A particular Etruscan word currently haunts my mental processes, zil 'to oversee'. It's the verbal base of the participle zilaθ 'supervised' and the noun zilχ 'supervision'. I have some quams against the comparatively exaggerated values given by Larissa and Giuliano Bonfante that would have zilaθ mapped to English 'magistrate' and zilχ equivalent to 'magistracy'. For zilci Larthal Cusuś, which they translate as 'in the magistracy of Larth Cusu', I read less fanfare into it: 'Under the supervision of Larth Cusu'.
As with every morpheme I've entered into my database so far, I ask myself: What's the etymology of this verb zil 'to oversee'? Where does it come from? If inherited from Proto-Cyprian, a form *zila would be indicated for the 2nd millennium BCE. If Proto-Cyprian is also to be located in Cyprus and Western Turkey (including Lydia, as Herodotus had himself prescribed for the ancestors of the Etruscans), it strongly appears as though interaction with the Hattic language, cradled once upon a time in central Turkey, would not just be likely but inevitable.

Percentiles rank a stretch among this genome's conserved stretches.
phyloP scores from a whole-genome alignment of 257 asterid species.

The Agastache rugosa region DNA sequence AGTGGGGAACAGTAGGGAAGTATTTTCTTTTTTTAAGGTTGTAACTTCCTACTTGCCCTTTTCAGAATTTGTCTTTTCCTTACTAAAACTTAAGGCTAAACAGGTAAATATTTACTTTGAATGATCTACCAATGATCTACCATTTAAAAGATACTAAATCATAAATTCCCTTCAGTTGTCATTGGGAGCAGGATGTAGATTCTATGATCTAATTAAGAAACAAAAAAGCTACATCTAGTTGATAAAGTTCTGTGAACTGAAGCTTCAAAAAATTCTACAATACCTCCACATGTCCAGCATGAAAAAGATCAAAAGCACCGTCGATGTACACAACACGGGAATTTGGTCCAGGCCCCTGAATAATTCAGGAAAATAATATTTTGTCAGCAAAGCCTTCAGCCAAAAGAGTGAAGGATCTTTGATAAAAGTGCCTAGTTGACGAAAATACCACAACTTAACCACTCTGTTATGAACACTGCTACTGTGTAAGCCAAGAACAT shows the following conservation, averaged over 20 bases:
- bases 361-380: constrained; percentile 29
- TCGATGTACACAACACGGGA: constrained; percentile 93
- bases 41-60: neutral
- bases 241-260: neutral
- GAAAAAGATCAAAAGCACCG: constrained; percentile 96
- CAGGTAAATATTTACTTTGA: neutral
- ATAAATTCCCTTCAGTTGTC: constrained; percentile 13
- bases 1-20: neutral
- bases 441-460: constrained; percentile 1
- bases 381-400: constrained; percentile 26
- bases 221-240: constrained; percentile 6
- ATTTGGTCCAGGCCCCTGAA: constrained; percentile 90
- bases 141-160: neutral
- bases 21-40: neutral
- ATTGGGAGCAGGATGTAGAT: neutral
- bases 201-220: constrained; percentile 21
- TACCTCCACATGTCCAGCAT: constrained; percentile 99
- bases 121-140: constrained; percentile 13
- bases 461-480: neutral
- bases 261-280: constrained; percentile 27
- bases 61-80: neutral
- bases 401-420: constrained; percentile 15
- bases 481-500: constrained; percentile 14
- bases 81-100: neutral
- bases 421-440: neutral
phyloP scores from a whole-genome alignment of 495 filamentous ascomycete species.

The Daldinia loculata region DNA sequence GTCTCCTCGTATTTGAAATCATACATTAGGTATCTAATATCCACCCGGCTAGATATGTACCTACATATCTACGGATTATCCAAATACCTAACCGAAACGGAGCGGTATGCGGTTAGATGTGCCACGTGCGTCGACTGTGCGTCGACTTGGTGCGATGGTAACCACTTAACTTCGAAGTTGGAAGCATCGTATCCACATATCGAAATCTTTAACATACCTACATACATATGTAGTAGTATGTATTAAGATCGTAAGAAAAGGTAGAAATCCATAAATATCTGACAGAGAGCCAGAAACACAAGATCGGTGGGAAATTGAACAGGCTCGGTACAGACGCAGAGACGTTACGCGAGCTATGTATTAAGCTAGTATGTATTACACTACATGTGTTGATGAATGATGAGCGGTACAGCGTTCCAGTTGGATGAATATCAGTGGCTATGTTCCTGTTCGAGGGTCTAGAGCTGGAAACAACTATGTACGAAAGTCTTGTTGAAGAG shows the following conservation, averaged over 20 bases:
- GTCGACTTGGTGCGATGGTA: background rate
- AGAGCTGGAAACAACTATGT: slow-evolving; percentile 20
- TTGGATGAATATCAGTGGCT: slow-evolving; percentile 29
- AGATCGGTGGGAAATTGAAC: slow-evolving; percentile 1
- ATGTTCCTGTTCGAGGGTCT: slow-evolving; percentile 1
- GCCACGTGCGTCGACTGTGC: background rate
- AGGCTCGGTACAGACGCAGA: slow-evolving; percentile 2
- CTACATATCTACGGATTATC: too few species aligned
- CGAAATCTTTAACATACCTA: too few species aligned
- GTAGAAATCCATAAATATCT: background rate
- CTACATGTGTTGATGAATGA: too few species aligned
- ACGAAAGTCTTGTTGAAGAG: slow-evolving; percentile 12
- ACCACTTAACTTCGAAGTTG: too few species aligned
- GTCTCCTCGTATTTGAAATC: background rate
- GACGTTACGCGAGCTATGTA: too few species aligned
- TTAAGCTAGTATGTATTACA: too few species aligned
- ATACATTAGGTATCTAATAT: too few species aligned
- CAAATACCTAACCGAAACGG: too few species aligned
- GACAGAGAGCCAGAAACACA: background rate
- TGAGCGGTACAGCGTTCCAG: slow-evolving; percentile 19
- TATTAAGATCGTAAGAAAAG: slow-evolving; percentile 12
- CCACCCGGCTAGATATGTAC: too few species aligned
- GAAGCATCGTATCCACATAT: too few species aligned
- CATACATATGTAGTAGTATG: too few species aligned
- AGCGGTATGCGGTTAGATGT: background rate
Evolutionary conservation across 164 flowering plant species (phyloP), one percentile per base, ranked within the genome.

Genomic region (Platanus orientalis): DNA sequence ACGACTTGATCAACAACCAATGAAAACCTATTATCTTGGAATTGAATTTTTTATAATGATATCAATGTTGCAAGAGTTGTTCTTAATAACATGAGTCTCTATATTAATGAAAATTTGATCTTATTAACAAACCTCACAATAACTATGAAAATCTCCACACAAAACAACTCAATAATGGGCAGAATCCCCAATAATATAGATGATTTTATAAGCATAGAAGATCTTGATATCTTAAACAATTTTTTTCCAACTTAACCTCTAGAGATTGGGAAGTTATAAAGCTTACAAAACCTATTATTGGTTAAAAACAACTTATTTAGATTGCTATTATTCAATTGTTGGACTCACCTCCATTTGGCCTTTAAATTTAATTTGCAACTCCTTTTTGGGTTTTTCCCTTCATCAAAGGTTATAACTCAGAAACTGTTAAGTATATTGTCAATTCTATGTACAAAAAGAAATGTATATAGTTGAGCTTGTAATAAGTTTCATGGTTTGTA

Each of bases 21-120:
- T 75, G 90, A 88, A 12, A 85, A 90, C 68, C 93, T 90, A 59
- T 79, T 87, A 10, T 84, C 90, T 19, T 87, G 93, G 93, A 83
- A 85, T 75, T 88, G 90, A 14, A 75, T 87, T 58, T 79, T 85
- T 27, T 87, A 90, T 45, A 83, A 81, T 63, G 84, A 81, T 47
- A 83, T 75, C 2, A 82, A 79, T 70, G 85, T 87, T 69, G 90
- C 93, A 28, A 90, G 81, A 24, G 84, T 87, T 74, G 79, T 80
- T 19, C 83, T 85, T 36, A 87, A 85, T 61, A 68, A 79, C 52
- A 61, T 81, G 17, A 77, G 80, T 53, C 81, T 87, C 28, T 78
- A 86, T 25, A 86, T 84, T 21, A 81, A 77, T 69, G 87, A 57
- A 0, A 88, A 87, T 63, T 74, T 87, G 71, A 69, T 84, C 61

This is why it's curious that we should find a Hattic word zilat being given the meaning of 'seat' or 'throne'. The Hattic word for 'to sit' is already known to be nifas though. It builds the name Hanfasuit 'She of the throne' (ha- 'down (?)' + -nifas 'to sit' + -it [feminine marker]), an epithet of a goddess that was borrowed into Hittite as Halmasuit. So what morphemes then compose zilat? An understandable hunch enters my head: Could Hattic have had a related verb stem *-zil meaning 'to oversee'? Is this a possible piece of evidence in favour of Hattic-Cyprian language contact?
If so, the proof remains unsatisfying and paltry. I naturally need further evidence to build a stronger case.